A Year for the History Books

2020 is certainly a year we will all remember and the long term impacts will be felt on the construction industry for years to come

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Each December, Asphalt Contractor magazine looks back on the year we've had and turns to industry experts to help predict what the year ahead will look like for the road building industry. When we asked experts what 2020 would look like last December, not one of them could have predicted the year we've actually had. 

In fact, most of our experts were optimistic that 2020 would still be strong for construction businesses. Federal funding was going to remain stable and more state and local governments were continuing to move forward with critical transportation projects and that trend was expected to continue. 

Then the world shut down in March of 2020 and billions of dollars worth of transportation projects were delayed or canceled across the country as state and local governments made spending cuts due to the Coronavirus pandemic. 

Luckily, in some states construction continued as workers were deemed essential and many projects were able to be completed in record time as traffic numbers dropped due to stay at home orders. That of course is a double-edged sword for an industry that relies on people to purchase gasoline for their cars.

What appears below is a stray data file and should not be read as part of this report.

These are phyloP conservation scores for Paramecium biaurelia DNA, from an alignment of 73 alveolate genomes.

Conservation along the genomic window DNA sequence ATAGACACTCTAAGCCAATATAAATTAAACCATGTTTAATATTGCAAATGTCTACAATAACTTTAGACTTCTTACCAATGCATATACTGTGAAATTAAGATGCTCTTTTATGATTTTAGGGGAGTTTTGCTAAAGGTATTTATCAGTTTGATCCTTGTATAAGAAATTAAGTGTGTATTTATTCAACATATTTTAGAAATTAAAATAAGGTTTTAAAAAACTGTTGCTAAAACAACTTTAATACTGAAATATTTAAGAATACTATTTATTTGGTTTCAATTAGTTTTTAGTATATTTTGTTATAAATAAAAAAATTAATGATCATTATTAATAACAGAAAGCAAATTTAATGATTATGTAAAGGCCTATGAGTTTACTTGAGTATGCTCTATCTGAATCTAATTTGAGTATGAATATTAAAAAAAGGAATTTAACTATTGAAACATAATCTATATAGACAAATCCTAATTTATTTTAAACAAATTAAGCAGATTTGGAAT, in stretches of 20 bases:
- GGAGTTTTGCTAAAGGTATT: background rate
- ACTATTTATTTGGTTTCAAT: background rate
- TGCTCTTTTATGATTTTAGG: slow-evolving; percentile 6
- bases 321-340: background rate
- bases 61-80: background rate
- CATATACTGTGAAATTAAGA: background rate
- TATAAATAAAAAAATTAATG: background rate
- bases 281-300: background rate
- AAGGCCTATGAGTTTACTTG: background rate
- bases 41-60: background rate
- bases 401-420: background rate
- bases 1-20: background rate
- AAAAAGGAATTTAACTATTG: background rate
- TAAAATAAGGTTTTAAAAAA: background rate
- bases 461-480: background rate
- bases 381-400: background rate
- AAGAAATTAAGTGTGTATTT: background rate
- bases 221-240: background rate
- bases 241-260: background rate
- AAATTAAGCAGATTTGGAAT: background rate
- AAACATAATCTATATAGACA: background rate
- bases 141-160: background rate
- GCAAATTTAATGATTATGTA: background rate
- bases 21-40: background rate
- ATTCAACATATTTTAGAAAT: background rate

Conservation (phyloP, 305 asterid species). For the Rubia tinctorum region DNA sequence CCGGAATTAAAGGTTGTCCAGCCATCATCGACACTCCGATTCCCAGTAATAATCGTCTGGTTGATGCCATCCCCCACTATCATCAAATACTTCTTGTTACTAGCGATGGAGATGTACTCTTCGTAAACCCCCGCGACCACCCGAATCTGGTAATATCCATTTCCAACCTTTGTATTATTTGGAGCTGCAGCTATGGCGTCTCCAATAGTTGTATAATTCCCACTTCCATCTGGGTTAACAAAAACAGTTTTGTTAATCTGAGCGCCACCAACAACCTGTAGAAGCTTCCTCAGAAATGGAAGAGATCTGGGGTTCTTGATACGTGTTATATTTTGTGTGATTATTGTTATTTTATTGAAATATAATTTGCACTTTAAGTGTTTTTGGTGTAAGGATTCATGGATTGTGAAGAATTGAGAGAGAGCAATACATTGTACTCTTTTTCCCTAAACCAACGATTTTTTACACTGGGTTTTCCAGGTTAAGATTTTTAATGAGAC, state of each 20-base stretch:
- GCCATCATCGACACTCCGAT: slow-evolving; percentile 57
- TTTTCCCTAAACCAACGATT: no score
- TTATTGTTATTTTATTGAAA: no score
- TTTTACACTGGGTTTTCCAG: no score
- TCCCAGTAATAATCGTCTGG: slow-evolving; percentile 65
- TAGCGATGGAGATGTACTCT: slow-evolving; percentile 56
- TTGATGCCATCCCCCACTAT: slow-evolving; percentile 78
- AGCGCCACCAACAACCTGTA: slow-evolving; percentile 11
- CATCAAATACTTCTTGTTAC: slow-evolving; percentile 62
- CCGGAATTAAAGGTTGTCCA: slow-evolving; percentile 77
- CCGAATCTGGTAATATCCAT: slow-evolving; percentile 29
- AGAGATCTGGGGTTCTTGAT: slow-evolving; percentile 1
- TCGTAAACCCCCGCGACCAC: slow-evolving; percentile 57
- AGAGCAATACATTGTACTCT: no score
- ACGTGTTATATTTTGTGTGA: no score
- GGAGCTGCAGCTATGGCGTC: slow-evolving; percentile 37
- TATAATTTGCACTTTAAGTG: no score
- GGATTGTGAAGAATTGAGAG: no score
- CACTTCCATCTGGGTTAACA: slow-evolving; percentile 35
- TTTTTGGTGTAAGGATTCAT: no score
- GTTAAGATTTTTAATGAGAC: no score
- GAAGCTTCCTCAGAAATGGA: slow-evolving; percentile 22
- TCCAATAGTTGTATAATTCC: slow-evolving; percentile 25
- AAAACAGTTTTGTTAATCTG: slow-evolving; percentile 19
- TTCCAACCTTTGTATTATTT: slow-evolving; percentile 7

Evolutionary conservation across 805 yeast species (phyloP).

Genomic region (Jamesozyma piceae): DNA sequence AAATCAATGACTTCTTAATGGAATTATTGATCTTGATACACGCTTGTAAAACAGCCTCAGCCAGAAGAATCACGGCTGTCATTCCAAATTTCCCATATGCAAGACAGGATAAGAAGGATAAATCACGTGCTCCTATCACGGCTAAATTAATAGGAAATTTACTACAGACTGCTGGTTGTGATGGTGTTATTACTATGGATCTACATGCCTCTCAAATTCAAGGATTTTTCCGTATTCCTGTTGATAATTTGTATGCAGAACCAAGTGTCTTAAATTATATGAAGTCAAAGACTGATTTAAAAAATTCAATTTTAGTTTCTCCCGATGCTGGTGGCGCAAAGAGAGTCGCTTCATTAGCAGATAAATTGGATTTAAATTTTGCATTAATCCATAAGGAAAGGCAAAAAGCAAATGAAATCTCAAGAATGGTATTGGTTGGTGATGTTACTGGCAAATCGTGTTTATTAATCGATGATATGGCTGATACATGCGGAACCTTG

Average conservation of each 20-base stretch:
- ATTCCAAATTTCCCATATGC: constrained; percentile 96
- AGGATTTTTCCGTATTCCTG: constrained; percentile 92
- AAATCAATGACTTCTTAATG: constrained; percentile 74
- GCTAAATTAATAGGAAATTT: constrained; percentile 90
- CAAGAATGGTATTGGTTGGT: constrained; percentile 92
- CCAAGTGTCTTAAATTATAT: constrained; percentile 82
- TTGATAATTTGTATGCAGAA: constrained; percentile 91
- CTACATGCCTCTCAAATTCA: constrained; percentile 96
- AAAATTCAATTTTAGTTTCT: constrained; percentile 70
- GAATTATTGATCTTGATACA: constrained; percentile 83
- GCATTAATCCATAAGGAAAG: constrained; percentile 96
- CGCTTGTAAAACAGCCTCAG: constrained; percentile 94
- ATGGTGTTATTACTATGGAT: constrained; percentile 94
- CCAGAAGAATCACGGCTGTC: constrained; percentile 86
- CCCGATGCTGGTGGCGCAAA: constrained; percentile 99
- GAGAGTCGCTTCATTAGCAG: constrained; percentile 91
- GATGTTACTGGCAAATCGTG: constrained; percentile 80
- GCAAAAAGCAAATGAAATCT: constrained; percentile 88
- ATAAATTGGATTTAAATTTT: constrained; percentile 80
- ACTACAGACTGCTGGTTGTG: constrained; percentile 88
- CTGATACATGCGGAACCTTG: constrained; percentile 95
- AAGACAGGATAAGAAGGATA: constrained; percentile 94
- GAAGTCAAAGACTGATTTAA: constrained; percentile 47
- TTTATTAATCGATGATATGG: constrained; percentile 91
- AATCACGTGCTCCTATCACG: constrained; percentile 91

Gas Tax Woes Exacerbated 

Since early April, states have lobbied Congress to provide billions of dollars worth of transportation aid. Stay-at-home orders across the country have caused gas sales to plummet, slashing gas tax revenue dedicated to maintaining and improving roads, bridges and other infrastructure.

As states begin to relax their stay at home orders, many say it will be impossible for states to overcome the negative impacts COVID-19 had on gas tax revenues. And while Congress is expected to consider another Coronavirus relief package in the lame duck session, experts say that might not be enough.

The steep drop in traffic volumes caused by COVID-19 is pushing the Highway Trust Fund (HTF) closer to insolvency faster than projected. According to the U.S. Department of the Treasury, net deposits of tax receipts credited to the HTF in May totaled only $674 million; a 79% year-over-year decline from $3.238 billion in May 2019.

Jim Tymon, executive director of the American Association of State Highway and Transportation Officials (AASHTO) described the HTF tax receipt falloff as much like a tsunami generated by an underwater earthquake; due to the lag in tax collection data, it takes time for the proverbial “wall of water” to reach the shore.

He noted Congress cannot be complacent due to this lag in revenue impact and that it needs to pass AASHTO’s request for a nearly $50 billion fiscal “backstop” to buttress state DOT budgets.

“When we originally requested the backstop in April, we expected it to offset an estimated 30% loss in state transportation revenues over the next 18 months,” Tymon said. “The HTF numbers are consistent with our expectation of a delayed but massive short-term decline in transportation revenue,” he pointed out. “While we expect those numbers to improve as states move to different phases of reopening, it looks increasingly like the recovery period may last well beyond the 18-month window we initially projected.”

What else can we expect in 2021? Turn to page 14 of this issue to see the full State of the Road Building Industry report and let me know what you're excited or fearful of in 2021 at jlombardo@acbusinessmedia.com